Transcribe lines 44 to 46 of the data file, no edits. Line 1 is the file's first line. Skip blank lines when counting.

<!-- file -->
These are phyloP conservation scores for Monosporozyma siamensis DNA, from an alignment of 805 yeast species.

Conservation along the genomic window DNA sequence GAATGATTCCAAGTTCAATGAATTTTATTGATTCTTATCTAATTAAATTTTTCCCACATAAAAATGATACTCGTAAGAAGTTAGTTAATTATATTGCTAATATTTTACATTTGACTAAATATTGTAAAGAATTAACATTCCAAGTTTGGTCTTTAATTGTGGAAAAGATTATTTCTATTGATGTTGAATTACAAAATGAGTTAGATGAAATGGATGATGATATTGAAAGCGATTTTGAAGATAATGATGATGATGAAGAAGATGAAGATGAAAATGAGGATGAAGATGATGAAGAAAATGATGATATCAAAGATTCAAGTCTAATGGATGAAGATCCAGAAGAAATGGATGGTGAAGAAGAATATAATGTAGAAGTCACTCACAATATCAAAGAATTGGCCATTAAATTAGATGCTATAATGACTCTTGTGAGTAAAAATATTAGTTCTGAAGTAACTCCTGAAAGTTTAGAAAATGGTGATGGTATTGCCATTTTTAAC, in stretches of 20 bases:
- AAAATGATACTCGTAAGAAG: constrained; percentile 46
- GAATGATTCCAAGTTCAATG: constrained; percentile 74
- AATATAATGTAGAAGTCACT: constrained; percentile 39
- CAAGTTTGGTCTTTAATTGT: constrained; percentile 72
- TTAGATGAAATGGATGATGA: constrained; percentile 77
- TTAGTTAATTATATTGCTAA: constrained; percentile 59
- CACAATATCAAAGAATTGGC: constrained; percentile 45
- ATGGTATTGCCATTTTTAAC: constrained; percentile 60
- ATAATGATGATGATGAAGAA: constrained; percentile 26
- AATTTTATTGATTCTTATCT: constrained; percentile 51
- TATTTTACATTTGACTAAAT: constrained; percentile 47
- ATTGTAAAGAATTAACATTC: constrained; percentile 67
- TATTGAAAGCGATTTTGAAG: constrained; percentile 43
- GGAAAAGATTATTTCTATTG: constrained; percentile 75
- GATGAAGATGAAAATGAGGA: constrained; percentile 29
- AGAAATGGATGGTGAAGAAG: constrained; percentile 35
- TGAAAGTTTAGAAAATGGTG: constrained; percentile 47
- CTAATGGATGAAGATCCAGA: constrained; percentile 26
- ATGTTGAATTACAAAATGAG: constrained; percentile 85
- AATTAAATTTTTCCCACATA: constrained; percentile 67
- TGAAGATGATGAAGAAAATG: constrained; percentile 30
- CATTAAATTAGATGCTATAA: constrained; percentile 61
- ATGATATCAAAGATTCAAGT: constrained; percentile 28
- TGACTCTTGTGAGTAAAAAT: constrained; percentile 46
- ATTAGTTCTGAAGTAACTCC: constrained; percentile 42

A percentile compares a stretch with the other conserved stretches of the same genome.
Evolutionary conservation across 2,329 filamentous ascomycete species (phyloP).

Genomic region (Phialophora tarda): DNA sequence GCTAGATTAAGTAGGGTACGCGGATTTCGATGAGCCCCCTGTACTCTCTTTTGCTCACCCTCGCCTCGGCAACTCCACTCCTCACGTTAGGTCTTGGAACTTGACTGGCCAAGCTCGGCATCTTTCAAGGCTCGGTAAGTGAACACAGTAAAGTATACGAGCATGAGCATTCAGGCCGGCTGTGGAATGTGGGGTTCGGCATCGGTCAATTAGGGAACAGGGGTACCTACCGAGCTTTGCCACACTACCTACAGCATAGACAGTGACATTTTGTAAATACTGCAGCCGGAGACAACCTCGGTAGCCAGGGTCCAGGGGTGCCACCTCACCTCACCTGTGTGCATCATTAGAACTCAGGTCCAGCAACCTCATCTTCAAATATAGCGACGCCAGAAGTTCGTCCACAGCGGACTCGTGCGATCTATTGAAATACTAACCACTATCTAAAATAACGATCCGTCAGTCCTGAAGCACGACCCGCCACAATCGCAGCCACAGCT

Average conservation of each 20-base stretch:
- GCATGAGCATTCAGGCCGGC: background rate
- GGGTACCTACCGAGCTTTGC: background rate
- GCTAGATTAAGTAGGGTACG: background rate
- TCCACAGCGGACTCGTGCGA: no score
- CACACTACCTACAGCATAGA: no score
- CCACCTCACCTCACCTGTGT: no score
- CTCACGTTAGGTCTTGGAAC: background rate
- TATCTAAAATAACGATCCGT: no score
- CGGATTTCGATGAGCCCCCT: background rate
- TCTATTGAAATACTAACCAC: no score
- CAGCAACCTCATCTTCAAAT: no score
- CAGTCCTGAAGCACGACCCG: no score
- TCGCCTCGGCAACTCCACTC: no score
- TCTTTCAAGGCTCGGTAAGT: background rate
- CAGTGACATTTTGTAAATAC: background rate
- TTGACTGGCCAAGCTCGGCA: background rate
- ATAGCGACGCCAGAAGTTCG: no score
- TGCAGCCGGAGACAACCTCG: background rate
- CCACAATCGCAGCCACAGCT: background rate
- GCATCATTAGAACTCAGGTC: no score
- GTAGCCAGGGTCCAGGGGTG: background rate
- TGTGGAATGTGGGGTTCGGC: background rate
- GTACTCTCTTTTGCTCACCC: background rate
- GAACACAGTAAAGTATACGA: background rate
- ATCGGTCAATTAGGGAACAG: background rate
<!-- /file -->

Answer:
- TCGCCTCGGCAACTCCACTC: no score
- TCTTTCAAGGCTCGGTAAGT: background rate
- CAGTGACATTTTGTAAATAC: background rate